To secure your website using an SSL certificate that browsers trust, you’ll need to install a certificate that’s issued by a Certificate Authority (CA). In this section, we’ll walk through how to install a certificate from Let's Encrypt, which is a renowned Certificate Authority (launched by the EFF, Mozilla, and others) that allows you to obtain an SSL CA certificate free of charge.

Before we install a Let's Encrypt certificate, we’ll outline the difference between it and other CA authorities.

The Difference Between Let's Encrypt & Other CA-Issued Certificates

  • Let's Encrypt certificates are Free!
  • They are only valid for 90 days, whereas other SSL certificates are valid for at least one year, with the option of longer validity periods. But because Let's Encrypt certificates can be automatically and freely renewed, there isn’t much of a difference in terms of validity periods.
  • Let's Encrypt only offers domain-validated certificates (DV). You might go for other CA providers if you need the extra security of an extended validation certificate (EV) for your site.
  • Let's Encrypt does not offer wildcard or multi-domain certificates, while many other CA providers do.

How to Procure and Install non-Let's-Encrypt CA Certificates

1) Create a Certificate Signing Request (CSR)

Generated on the same server you plan to install the certificate on, the CSR contains information (e.g. common name, organization, country) which the Certificate Authority (CA) will use to create your certificate. It also contains the public key that will be included in your certificate and is signed with the corresponding private key.
Please refer to the above section describing CSR creation for self-signed certificates (which also applies to CA certificates).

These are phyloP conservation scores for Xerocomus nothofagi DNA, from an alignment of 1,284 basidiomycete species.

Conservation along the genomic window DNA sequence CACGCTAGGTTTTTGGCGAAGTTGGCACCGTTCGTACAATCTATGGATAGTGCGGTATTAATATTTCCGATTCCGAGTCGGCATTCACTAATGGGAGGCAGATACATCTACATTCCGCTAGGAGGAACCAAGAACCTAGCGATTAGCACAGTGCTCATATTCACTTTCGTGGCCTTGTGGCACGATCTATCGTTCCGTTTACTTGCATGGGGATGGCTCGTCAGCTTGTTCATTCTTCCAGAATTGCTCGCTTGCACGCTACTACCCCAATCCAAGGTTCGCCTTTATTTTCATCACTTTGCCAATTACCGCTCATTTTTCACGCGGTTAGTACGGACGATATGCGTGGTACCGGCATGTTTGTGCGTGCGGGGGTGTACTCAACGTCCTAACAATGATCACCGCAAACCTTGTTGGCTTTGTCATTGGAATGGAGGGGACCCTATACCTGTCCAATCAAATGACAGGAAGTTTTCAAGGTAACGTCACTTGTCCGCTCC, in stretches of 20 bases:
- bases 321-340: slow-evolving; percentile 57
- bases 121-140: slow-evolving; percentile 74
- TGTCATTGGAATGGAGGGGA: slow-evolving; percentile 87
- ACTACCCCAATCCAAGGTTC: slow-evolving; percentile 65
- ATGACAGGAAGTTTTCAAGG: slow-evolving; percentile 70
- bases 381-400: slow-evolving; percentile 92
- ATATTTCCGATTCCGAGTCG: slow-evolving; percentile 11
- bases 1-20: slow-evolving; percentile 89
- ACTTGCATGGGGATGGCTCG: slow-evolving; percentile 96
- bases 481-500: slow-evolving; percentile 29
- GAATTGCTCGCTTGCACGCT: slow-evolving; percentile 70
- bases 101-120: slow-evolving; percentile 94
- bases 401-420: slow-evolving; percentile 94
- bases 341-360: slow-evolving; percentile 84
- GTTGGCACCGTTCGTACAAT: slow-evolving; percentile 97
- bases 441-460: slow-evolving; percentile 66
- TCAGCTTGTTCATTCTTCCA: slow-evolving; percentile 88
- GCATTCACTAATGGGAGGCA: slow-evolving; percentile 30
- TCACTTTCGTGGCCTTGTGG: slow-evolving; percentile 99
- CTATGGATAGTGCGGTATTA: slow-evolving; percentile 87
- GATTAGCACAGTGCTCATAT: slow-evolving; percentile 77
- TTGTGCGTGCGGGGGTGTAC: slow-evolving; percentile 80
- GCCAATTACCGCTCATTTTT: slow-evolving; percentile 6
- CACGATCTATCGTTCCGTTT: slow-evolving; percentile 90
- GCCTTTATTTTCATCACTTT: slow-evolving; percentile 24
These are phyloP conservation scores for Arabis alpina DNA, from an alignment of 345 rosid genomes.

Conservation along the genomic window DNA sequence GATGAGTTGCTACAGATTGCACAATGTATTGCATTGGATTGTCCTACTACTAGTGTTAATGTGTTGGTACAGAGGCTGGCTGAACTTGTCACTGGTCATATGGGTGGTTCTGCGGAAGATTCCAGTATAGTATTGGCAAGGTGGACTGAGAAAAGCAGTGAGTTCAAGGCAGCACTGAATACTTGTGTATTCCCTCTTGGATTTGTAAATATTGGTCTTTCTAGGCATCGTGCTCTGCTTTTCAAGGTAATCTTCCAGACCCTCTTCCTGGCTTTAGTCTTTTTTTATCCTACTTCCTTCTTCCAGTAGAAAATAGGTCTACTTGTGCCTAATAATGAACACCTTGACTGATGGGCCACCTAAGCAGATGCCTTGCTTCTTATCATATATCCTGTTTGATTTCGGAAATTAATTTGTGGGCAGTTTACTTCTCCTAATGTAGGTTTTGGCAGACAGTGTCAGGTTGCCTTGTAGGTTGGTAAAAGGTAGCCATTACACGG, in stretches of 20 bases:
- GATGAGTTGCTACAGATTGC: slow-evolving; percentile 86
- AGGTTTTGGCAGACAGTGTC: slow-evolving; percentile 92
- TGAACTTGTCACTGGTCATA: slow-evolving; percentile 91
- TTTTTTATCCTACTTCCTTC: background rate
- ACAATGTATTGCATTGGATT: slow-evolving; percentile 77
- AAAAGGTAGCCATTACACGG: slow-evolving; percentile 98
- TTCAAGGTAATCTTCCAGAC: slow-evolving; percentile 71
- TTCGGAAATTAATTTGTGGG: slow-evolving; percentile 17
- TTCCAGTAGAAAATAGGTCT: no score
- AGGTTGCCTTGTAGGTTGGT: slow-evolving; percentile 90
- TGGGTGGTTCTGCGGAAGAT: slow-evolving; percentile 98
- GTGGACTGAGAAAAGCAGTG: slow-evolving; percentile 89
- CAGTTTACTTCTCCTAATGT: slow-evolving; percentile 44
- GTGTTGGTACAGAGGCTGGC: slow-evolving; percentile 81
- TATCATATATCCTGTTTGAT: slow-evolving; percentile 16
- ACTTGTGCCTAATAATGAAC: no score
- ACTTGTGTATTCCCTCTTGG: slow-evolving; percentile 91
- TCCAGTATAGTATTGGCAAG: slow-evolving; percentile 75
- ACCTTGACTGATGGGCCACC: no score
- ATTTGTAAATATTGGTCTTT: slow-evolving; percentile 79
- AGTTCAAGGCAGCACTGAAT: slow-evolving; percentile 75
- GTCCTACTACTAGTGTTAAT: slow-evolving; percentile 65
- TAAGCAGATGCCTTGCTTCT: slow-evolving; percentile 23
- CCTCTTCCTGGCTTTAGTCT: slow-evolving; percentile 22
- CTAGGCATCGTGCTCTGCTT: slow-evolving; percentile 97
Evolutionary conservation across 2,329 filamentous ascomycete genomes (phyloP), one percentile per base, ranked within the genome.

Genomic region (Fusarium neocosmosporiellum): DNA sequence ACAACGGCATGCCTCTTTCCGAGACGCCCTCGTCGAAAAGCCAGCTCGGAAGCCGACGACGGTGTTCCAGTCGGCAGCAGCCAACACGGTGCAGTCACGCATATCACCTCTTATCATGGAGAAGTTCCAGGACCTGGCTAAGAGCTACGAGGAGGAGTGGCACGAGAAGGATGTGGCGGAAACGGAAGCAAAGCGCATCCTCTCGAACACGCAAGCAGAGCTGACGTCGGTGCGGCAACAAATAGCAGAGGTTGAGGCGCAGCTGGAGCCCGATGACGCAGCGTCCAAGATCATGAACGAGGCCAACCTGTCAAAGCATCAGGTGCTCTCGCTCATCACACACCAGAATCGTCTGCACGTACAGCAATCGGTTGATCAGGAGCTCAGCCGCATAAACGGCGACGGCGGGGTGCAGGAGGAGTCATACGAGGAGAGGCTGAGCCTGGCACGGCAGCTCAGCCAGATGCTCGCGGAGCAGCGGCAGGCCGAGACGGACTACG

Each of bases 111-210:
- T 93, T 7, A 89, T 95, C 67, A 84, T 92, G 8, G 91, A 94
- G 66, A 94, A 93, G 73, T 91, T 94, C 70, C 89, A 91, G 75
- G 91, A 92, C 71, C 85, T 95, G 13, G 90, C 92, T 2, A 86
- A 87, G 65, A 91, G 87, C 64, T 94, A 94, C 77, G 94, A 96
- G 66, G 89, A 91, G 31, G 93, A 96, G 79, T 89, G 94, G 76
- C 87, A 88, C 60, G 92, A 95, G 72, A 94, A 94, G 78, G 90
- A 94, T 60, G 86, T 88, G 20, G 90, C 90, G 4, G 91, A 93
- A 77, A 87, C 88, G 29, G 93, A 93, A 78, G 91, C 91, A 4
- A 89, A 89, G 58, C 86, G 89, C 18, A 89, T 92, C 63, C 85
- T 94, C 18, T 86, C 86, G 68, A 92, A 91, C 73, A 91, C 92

2) Upload the CSR to the Certificate Authority (CA)

Please refer to the documentation of the certificate authority of your choice, and follow their instructions to properly upload your certificate signing request, along with any additional information.

Once the CSR is uploaded, the CA replies with your final certificate ready to use.
See the sections below to learn how to install your certificate depending on your web server's type.

How to Procure and Install Let's Encrypt Certificates

Step 1) Creating The Let's Encrypt Certificate

In this step, we will cover how to get an SSL certificate from Let's Encrypt using the certbot command line tool, which automates the process of getting and installing a Let's Encrypt certificate valid for 90 days, with the possibility of an automated renewal.

Note: TCP ports 80 (HTTP) & 443 (HTTPS) must be opened on the server firewall for these instructions to work.
First, you will need to install the certbot command line tool, to use it as a client that interacts with Let's Encrypt to create the SSL certificate, which you can then use with Apache, NGINX, or any other web server. Use the apt command to install certbot:

sudo apt install -y certbot

To create a Let’s Encrypt certificate with certbot, you’ll use the following command structure:

sudo certbot certonly --webroot --webroot-path WEB_SERVER_ROOT_PATH -m EMAIL -d DOMAIN --agree-tos -n

Here is what each part of the preceding command means:

  • certonly: (certificate only) used to just obtain the certificate without installing it anywhere.